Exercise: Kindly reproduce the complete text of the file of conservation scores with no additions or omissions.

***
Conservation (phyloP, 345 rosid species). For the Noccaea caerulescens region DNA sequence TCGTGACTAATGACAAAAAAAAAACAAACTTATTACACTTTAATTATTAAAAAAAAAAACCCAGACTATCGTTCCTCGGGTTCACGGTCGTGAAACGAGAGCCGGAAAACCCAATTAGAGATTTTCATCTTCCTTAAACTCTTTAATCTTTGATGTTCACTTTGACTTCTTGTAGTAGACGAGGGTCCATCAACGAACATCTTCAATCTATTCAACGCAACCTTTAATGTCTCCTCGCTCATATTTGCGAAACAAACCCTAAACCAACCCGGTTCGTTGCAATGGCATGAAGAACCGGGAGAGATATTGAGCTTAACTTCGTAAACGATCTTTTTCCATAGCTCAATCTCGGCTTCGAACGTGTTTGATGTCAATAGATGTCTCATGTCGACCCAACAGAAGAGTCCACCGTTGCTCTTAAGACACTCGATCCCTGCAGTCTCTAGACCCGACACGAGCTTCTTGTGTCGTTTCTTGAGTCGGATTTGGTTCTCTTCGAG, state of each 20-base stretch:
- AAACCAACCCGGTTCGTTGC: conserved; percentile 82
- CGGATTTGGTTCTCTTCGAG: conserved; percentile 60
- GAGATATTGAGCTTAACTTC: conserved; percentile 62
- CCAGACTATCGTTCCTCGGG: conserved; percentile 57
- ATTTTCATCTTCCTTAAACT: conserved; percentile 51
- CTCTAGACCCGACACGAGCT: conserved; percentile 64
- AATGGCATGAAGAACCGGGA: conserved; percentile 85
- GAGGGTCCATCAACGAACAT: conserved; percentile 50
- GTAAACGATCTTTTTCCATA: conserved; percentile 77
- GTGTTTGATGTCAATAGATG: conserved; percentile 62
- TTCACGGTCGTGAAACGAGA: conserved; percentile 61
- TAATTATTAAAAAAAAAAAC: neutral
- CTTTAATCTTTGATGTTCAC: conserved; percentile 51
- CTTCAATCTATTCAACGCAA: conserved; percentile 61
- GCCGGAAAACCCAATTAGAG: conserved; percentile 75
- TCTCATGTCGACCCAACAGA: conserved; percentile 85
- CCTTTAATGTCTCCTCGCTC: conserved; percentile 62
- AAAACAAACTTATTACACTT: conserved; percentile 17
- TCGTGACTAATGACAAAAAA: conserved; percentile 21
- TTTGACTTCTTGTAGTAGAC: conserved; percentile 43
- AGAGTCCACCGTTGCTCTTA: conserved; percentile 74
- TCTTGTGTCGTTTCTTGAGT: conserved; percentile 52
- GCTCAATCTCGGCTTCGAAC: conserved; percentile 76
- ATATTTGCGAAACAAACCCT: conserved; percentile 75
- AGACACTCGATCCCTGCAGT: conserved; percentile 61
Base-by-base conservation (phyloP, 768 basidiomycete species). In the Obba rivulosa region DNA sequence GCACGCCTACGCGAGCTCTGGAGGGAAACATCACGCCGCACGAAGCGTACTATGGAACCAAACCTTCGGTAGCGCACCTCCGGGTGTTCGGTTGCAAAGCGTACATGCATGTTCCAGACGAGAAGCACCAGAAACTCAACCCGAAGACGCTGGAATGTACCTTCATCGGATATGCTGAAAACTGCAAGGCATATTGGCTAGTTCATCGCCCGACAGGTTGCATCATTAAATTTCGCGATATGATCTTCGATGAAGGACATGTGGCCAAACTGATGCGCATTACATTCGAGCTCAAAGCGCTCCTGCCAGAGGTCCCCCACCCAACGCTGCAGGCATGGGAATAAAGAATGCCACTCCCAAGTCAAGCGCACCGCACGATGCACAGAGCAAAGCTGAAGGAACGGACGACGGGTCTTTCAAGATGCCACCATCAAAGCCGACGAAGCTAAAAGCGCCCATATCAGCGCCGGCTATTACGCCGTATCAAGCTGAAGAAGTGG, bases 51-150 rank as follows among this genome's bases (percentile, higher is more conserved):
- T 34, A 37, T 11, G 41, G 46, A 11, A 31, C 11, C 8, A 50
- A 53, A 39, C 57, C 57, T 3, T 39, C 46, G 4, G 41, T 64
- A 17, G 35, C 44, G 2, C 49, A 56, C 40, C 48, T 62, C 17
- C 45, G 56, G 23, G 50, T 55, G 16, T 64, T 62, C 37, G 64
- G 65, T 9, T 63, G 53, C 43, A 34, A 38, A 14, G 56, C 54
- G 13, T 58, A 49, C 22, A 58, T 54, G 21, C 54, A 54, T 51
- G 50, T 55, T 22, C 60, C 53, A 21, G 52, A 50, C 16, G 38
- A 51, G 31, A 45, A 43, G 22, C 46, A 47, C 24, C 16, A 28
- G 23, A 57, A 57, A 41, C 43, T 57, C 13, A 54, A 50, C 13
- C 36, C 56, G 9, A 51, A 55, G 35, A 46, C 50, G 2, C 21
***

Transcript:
Conservation (phyloP, 345 rosid species). For the Noccaea caerulescens region DNA sequence TCGTGACTAATGACAAAAAAAAAACAAACTTATTACACTTTAATTATTAAAAAAAAAAACCCAGACTATCGTTCCTCGGGTTCACGGTCGTGAAACGAGAGCCGGAAAACCCAATTAGAGATTTTCATCTTCCTTAAACTCTTTAATCTTTGATGTTCACTTTGACTTCTTGTAGTAGACGAGGGTCCATCAACGAACATCTTCAATCTATTCAACGCAACCTTTAATGTCTCCTCGCTCATATTTGCGAAACAAACCCTAAACCAACCCGGTTCGTTGCAATGGCATGAAGAACCGGGAGAGATATTGAGCTTAACTTCGTAAACGATCTTTTTCCATAGCTCAATCTCGGCTTCGAACGTGTTTGATGTCAATAGATGTCTCATGTCGACCCAACAGAAGAGTCCACCGTTGCTCTTAAGACACTCGATCCCTGCAGTCTCTAGACCCGACACGAGCTTCTTGTGTCGTTTCTTGAGTCGGATTTGGTTCTCTTCGAG, state of each 20-base stretch:
- AAACCAACCCGGTTCGTTGC: conserved; percentile 82
- CGGATTTGGTTCTCTTCGAG: conserved; percentile 60
- GAGATATTGAGCTTAACTTC: conserved; percentile 62
- CCAGACTATCGTTCCTCGGG: conserved; percentile 57
- ATTTTCATCTTCCTTAAACT: conserved; percentile 51
- CTCTAGACCCGACACGAGCT: conserved; percentile 64
- AATGGCATGAAGAACCGGGA: conserved; percentile 85
- GAGGGTCCATCAACGAACAT: conserved; percentile 50
- GTAAACGATCTTTTTCCATA: conserved; percentile 77
- GTGTTTGATGTCAATAGATG: conserved; percentile 62
- TTCACGGTCGTGAAACGAGA: conserved; percentile 61
- TAATTATTAAAAAAAAAAAC: neutral
- CTTTAATCTTTGATGTTCAC: conserved; percentile 51
- CTTCAATCTATTCAACGCAA: conserved; percentile 61
- GCCGGAAAACCCAATTAGAG: conserved; percentile 75
- TCTCATGTCGACCCAACAGA: conserved; percentile 85
- CCTTTAATGTCTCCTCGCTC: conserved; percentile 62
- AAAACAAACTTATTACACTT: conserved; percentile 17
- TCGTGACTAATGACAAAAAA: conserved; percentile 21
- TTTGACTTCTTGTAGTAGAC: conserved; percentile 43
- AGAGTCCACCGTTGCTCTTA: conserved; percentile 74
- TCTTGTGTCGTTTCTTGAGT: conserved; percentile 52
- GCTCAATCTCGGCTTCGAAC: conserved; percentile 76
- ATATTTGCGAAACAAACCCT: conserved; percentile 75
- AGACACTCGATCCCTGCAGT: conserved; percentile 61
Base-by-base conservation (phyloP, 768 basidiomycete species). In the Obba rivulosa region DNA sequence GCACGCCTACGCGAGCTCTGGAGGGAAACATCACGCCGCACGAAGCGTACTATGGAACCAAACCTTCGGTAGCGCACCTCCGGGTGTTCGGTTGCAAAGCGTACATGCATGTTCCAGACGAGAAGCACCAGAAACTCAACCCGAAGACGCTGGAATGTACCTTCATCGGATATGCTGAAAACTGCAAGGCATATTGGCTAGTTCATCGCCCGACAGGTTGCATCATTAAATTTCGCGATATGATCTTCGATGAAGGACATGTGGCCAAACTGATGCGCATTACATTCGAGCTCAAAGCGCTCCTGCCAGAGGTCCCCCACCCAACGCTGCAGGCATGGGAATAAAGAATGCCACTCCCAAGTCAAGCGCACCGCACGATGCACAGAGCAAAGCTGAAGGAACGGACGACGGGTCTTTCAAGATGCCACCATCAAAGCCGACGAAGCTAAAAGCGCCCATATCAGCGCCGGCTATTACGCCGTATCAAGCTGAAGAAGTGG, bases 51-150 rank as follows among this genome's bases (percentile, higher is more conserved):
- T 34, A 37, T 11, G 41, G 46, A 11, A 31, C 11, C 8, A 50
- A 53, A 39, C 57, C 57, T 3, T 39, C 46, G 4, G 41, T 64
- A 17, G 35, C 44, G 2, C 49, A 56, C 40, C 48, T 62, C 17
- C 45, G 56, G 23, G 50, T 55, G 16, T 64, T 62, C 37, G 64
- G 65, T 9, T 63, G 53, C 43, A 34, A 38, A 14, G 56, C 54
- G 13, T 58, A 49, C 22, A 58, T 54, G 21, C 54, A 54, T 51
- G 50, T 55, T 22, C 60, C 53, A 21, G 52, A 50, C 16, G 38
- A 51, G 31, A 45, A 43, G 22, C 46, A 47, C 24, C 16, A 28
- G 23, A 57, A 57, A 41, C 43, T 57, C 13, A 54, A 50, C 13
- C 36, C 56, G 9, A 51, A 55, G 35, A 46, C 50, G 2, C 21